REVIEW: ‘David Copperfield’, at Oldham Coliseum, to February 23rd

CORDING’S adaptation of Charles Dickens’ “David Copperfield” makes an enjoyable drama from the long, complex novel, which covers the tale of a boy travelling through many ups and downs towards manhood and eventual happines.
David Copperfield, at Oldham ColiseumDavid Copperfield, at Oldham Coliseum
David Copperfield, at Oldham Coliseum

A cast of eight accomplished actors bring it all to life. Jack Wilkinson is equally good as Davey, the confused boy, and David, the man who has to learn some hard lessons from his experiences. Keiran Buckeridge plays his childhood friend, Steerforth, who later betrays his trust by seducing young Emily (Jo Mousely) and also gives a memorable performance as Uriah Heap, the “villain” in the older David’s life.

Joanna Higson plays Davey’s naïve mother and Agnes, his wise confidante. Isabel Ford plays Peggotty, his childhood support as well as Mrs Steerforth and Mrs Micawber, two very different but equally deluded women. Helen Kay is forthright as Betsey Trotwood and loathsome as Jane Murdstone.

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Tim Treslove is equally loathsome as Murdstone, but moves us with his portrayal of Emily’s despairing uncle Daniel Peggotty and gives a wonderfully exuberant Micawber, and Robin Simpson is adept as Creakle the horrid schoolmaster, Dick, Betsey’s “challenged” but ultimately astute friend, and the loyal, loving Ham Peggotty.

As always the actors rely on clever design and direction. Alison Heffernan’s design focuses on the concept of a journey both literal and metaphorical. Copperfield’s life is centred on a carrier’s cart, which brings in trunks and suitcases that are moved around unobtrusively by the actors to represent different scenes (Uriah Heap’s appearance and disappearance are amazing!).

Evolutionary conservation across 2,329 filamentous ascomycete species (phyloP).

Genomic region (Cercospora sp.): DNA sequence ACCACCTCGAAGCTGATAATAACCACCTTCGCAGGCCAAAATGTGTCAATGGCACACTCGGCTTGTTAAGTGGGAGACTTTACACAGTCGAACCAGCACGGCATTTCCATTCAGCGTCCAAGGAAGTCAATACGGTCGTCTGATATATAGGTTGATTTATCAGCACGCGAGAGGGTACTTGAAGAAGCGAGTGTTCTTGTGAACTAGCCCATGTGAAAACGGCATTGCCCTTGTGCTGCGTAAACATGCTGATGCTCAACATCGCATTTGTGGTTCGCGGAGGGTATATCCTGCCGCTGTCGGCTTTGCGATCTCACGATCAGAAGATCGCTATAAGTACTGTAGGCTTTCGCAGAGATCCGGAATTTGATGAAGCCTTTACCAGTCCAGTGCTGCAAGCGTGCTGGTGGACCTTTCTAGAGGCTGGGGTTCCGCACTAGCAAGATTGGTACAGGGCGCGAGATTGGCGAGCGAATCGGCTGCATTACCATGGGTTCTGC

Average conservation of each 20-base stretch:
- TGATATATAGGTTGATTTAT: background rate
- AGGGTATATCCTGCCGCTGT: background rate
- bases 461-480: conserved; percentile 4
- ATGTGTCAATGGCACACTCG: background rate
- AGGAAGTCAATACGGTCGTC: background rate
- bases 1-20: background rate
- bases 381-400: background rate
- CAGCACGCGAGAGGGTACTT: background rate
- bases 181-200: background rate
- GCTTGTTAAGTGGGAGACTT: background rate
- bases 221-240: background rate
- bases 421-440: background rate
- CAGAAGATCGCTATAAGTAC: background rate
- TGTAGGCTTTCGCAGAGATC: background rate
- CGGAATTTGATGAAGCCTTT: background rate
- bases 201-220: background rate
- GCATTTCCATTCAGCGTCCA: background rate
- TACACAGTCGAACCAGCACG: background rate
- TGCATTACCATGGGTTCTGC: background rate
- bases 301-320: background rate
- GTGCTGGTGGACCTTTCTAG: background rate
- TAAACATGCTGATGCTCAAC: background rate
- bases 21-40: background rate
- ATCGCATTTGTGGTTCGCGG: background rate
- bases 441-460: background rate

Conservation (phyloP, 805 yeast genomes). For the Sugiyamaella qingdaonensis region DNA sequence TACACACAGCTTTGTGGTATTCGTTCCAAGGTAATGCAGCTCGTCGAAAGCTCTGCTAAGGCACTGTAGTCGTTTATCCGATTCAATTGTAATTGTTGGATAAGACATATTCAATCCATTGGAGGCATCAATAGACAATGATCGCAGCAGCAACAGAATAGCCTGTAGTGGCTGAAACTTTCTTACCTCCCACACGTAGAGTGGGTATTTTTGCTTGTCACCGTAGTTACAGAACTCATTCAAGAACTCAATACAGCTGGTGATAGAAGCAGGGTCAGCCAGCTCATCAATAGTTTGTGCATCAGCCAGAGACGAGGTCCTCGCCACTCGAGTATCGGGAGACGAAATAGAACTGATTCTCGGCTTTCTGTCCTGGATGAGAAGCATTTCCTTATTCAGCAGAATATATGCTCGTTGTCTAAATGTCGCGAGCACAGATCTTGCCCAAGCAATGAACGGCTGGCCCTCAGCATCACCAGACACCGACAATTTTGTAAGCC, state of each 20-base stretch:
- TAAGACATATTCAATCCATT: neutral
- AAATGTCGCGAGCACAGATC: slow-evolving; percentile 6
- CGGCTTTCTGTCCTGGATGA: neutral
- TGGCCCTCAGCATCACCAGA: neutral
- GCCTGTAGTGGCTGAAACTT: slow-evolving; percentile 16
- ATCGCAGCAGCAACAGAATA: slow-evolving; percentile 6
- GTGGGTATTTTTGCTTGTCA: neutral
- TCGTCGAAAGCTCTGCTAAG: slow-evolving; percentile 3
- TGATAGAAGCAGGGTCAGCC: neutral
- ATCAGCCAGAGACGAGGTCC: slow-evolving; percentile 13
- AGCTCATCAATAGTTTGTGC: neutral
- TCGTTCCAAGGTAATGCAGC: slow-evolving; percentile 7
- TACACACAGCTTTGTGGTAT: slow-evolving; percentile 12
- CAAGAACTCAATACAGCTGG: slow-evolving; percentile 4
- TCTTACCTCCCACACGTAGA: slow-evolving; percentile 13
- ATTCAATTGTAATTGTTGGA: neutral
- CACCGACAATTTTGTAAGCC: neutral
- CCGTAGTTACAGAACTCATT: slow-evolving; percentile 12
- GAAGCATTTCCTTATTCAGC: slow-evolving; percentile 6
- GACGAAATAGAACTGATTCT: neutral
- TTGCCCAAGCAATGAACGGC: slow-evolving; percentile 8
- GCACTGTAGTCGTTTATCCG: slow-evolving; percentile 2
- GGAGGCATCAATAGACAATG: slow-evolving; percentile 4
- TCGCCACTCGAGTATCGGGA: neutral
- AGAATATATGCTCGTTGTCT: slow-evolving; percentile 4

Credit must also go to Sound Designer Lorna Munden. I loved the splash of stones in the sea in the childhood scenes, the ticking of the clock and many other subtle sounds, which helped to create the atmosphere.

To director Kevin Shaw I give my thanks. I must confess that I am not a fervent Dickens fan (despite my degree in English and my years of teaching!) I find his characters a bit two-dimensional. However, this production made me see some of the relationships in a more interesting light, particularly the parental ones, the cruel Murdstones, the weak Mrs Copperfield, the obsessed Mrs Steerforth, the loving, forgiving Daniel and those who act as “parental mentors”, Peggotty and Betsey. A good evening’s entertainment!

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